24. Thanks for this great post! I totally agree with you. The most important thing you can do as a mother in to be an example and to be present.

  25. All too often we compare ourselves to everyone else and forget that we are our own worst enemies. Thank you for the simple reminder that we truly are amazing. I hope we each take several moments to remember that.

  26. Oh, Sara. I just want to give you a hug. I lost my mom last May after a battle with a Dementia/Parkinsons Plus disease that stole her away from us little by little. It is heartbreaking to watch, I know, but the good memories will last forever so hold tight to those!

  27. I love your blog, but this is by far my favorite post ever. Thank you for sharing your stories and thoughts. It made a difference for me today.

  28. Thank you for this beautiful post. We all need a reminder that life for everyone is hard, just in different ways; and that what we “present” isn’t always reality.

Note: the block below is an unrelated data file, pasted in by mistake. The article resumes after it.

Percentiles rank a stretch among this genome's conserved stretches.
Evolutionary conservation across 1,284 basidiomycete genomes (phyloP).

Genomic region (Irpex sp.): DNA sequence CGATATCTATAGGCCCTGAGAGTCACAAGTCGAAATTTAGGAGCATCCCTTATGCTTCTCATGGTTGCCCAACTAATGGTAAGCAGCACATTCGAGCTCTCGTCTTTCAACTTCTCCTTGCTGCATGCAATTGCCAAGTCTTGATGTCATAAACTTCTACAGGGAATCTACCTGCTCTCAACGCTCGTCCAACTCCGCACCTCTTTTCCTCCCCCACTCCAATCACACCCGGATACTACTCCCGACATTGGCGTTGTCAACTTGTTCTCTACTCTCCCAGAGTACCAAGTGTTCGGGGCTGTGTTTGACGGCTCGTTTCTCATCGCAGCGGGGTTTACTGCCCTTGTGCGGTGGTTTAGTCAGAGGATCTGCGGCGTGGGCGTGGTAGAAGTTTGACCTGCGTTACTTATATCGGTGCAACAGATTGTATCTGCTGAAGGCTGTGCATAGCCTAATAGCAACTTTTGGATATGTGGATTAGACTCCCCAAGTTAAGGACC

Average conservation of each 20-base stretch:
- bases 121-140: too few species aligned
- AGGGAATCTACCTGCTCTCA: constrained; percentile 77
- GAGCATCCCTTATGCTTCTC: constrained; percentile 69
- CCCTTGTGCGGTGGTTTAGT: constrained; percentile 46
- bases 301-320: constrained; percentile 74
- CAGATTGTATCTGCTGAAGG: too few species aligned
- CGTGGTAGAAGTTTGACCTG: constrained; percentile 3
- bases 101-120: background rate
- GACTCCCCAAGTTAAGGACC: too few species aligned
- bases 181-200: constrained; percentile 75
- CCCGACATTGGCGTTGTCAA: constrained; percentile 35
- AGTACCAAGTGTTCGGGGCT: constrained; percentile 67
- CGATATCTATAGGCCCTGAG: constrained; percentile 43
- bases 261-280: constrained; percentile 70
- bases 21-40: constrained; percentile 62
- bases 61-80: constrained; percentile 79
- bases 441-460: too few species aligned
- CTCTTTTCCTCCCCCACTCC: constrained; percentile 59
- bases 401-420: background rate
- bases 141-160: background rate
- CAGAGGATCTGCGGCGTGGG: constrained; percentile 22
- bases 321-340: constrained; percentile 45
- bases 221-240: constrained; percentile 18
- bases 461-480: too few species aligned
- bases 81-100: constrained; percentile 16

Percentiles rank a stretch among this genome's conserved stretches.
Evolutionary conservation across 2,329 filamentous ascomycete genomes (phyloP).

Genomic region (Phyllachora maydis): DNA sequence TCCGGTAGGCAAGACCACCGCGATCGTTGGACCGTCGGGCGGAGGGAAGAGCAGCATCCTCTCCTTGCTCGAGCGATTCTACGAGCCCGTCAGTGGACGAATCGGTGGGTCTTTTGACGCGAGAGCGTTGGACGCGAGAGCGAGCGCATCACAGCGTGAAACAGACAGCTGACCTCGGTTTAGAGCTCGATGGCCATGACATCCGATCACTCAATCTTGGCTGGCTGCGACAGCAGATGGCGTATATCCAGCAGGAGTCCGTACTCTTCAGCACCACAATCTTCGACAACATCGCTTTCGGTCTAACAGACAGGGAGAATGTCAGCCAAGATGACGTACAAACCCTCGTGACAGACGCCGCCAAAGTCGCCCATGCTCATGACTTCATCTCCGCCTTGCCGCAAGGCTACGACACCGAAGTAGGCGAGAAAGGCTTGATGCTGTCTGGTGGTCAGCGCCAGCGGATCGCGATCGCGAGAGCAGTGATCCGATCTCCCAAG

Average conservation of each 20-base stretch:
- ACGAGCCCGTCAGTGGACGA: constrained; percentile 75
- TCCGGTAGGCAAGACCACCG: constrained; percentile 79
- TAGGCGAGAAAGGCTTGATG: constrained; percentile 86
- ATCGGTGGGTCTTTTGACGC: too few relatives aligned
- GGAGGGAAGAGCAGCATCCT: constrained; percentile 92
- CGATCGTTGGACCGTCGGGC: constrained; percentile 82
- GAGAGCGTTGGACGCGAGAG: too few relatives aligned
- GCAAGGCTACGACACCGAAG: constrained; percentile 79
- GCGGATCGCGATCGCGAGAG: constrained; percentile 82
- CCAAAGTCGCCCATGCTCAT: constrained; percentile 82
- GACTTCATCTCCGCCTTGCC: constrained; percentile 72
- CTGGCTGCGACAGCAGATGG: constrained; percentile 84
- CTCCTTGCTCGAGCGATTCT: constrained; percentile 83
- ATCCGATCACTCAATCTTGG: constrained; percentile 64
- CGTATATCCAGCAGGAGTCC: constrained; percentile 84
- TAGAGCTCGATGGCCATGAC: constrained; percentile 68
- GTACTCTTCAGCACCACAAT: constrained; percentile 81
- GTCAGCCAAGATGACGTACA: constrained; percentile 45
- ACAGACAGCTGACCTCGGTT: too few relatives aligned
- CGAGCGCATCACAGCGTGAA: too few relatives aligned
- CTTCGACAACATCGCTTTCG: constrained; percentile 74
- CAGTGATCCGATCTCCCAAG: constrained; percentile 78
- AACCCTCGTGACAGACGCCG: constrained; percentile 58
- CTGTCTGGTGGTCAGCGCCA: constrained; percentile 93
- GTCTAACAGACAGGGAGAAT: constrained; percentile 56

29. That list had me laughing like crazy. I died when you talked about redecorating with owls. I’ve joked that next year it’ll be the elephant or giraffe. So random! I love the message you shared. It’s true, the little things are the biggest things, and that blogging totally has this ‘idealism,’ thing going on that’s not real. I’m pinning this post for the next time I need a ‘motherhood pick me up.’

  30. You girls’ message is what I remember most from TOFW in Dallas. (And that I met y’all as you signed my new cookbook!) Thanks for all you do for your readers. This post is perfect. Love you girls! Happy Mothers Day!!

  31. So beautiful and so true! I keep reminding myself that my kids don’t care if my pictures aren’t hung on the wall yet or that I can’t find the chord to my Body Bugg, all they care about is that I’ve paid attention to them today and spent time with them away from unpacking the house. Thanks for the beautiful reminder!

  32. Wow! This is powerful stuff! Thanks for such a beautiful post! I often compare myself to “internet moms” and often feel a little miserable. After this, not anymore! Again, thanks, this post made my day. And, girls, your moms are gorgeous!

  33. Thank you for your heartfelt post. My mother also passed away when I was young and several times a day I wonder if I’m even close to doing anything right or how much therapy my kids will have to be in when they get older.

    Thanks for reminding me that I don’t have to be perfect and that my children will remember the little moments of life we spend together….

    Happy Mother’s Day to you both!